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The Sisters of the Temple (whose full title is SISTERS OF THE FINDING OF JESUS IN THE TEMPLE) are a pre-Reformation foundation. They were established in London for educational purposes at the time of the Crusades by a dean whose name has not come down to us. They spread widely in England in the following centuries, but were driven into exile at the Reformation.
In 1860 Cardinal Wiseman, with generous help of the Abbé Roullin, re-established them in the Archdiocese of Westminster, whence they moved to Clifton. But it was not until a house was opened at Vernon, Normandy, that they began once more to flourish; from Vernon they have opened six houses in France and Belgium, and now number 170 sisters. They have a home for invalid priests at Clifton, and chief work of the sisters now is nursing among all classes of society. They are known as the Blue Nuns in England and France, from the blue habit they wear.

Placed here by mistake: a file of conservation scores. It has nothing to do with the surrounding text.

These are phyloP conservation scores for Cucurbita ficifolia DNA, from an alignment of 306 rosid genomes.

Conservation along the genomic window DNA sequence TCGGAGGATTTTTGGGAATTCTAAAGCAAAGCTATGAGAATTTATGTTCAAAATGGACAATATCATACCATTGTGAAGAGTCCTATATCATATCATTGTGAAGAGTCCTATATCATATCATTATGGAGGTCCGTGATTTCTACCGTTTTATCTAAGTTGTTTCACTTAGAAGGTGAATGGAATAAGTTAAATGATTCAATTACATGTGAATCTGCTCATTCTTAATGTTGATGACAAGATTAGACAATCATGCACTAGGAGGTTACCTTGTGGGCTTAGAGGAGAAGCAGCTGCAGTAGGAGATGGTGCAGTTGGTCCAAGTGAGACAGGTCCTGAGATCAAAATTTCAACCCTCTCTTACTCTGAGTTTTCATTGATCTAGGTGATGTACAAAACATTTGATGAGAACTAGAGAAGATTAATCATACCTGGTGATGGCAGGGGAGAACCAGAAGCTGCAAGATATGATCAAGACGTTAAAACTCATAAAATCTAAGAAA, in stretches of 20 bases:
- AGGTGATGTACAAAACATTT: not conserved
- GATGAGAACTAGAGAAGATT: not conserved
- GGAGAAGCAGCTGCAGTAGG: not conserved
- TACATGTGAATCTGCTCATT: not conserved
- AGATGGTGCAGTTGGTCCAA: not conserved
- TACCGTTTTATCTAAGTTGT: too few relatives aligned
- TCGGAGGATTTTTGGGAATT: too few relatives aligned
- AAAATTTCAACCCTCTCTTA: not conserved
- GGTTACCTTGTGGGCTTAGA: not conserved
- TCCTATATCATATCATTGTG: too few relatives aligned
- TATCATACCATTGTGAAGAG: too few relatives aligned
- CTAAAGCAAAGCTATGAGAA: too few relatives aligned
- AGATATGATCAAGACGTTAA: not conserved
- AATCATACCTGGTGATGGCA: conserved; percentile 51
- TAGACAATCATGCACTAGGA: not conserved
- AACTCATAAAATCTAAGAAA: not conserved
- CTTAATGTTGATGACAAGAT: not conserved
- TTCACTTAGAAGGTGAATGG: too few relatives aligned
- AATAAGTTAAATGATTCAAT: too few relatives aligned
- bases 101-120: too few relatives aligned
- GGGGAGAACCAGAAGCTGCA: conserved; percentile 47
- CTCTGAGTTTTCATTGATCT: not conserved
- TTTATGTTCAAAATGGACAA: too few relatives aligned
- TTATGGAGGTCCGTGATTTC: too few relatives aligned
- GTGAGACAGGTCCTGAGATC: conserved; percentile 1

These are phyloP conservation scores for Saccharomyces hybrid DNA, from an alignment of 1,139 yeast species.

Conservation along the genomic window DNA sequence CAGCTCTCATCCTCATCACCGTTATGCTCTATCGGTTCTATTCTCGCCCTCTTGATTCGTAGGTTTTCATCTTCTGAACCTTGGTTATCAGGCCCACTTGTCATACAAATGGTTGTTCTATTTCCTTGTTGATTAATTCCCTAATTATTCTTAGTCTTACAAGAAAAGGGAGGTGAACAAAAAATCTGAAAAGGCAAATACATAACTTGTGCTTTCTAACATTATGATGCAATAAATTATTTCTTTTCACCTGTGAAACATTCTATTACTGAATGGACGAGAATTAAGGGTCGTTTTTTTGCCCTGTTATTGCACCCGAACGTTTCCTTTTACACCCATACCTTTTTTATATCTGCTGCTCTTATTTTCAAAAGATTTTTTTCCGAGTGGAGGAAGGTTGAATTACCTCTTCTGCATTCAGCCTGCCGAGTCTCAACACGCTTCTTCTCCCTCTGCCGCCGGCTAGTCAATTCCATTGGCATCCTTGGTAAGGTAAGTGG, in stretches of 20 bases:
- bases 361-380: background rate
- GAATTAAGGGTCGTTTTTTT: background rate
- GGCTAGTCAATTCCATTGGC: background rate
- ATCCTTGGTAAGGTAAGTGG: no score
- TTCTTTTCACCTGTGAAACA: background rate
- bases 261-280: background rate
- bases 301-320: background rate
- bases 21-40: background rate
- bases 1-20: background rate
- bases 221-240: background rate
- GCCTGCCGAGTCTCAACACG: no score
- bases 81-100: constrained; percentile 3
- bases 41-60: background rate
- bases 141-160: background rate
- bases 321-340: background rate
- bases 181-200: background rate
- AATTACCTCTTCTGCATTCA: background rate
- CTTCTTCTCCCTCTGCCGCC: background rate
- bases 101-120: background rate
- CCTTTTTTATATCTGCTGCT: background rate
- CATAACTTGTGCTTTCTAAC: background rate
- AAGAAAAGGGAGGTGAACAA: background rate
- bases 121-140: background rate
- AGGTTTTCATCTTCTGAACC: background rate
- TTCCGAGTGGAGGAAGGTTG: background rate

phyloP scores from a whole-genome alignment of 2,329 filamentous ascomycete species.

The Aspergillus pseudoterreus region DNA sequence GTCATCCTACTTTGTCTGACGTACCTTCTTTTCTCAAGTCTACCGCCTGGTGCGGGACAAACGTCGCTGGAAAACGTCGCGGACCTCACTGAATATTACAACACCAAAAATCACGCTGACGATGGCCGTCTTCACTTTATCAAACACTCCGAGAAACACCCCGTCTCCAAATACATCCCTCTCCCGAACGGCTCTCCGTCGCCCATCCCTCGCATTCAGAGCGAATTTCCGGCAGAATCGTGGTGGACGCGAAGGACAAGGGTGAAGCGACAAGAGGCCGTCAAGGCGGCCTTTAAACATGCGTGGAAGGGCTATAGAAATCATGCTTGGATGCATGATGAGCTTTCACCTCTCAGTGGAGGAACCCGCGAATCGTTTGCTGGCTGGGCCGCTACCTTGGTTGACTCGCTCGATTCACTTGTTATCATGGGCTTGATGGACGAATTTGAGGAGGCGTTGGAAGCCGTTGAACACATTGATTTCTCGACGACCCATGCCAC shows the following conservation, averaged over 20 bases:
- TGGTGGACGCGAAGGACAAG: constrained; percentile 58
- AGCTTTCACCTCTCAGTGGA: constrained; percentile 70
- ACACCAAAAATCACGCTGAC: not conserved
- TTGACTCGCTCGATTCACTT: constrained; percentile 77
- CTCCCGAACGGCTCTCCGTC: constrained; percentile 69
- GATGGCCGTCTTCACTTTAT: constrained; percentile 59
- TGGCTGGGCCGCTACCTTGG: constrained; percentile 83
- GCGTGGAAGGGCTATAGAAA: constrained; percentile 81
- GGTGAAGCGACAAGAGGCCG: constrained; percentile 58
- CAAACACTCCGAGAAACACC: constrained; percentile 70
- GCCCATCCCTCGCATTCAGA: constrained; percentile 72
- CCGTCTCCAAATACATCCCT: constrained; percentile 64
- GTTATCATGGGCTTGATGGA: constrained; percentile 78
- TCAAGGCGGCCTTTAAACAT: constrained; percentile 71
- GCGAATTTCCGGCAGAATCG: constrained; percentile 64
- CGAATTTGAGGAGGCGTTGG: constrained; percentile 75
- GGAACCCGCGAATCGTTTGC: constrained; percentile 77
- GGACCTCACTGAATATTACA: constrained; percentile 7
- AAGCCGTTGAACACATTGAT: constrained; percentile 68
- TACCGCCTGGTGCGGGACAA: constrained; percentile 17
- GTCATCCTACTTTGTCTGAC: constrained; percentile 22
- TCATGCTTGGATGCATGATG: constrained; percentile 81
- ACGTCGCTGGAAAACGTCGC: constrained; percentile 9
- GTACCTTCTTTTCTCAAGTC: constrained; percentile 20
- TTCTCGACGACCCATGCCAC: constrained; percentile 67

DATIN, Discours pour le cinquantenaire des Soeurs de Jesus au Temple (1910).
APA citation. (1912). Sisters of the Temple. In The Catholic Encyclopedia. New York: Robert Appleton Company. http://www.newadvent.org/cathen/14498a.htm
MLA citation. "Sisters of the Temple." The Catholic Encyclopedia. Vol. 14. New York: Robert Appleton Company, 1912. <http://www.newadvent.org/cathen/14498a.htm>.
Transcription. This article was transcribed for New Advent by Larisa Vidmar.
Ecclesiastical approbation. Nihil Obstat. July 1, 1912. Remy Lafort, S.T.D., Censor. Imprimatur. +John Cardinal Farley, Archbishop of New York.
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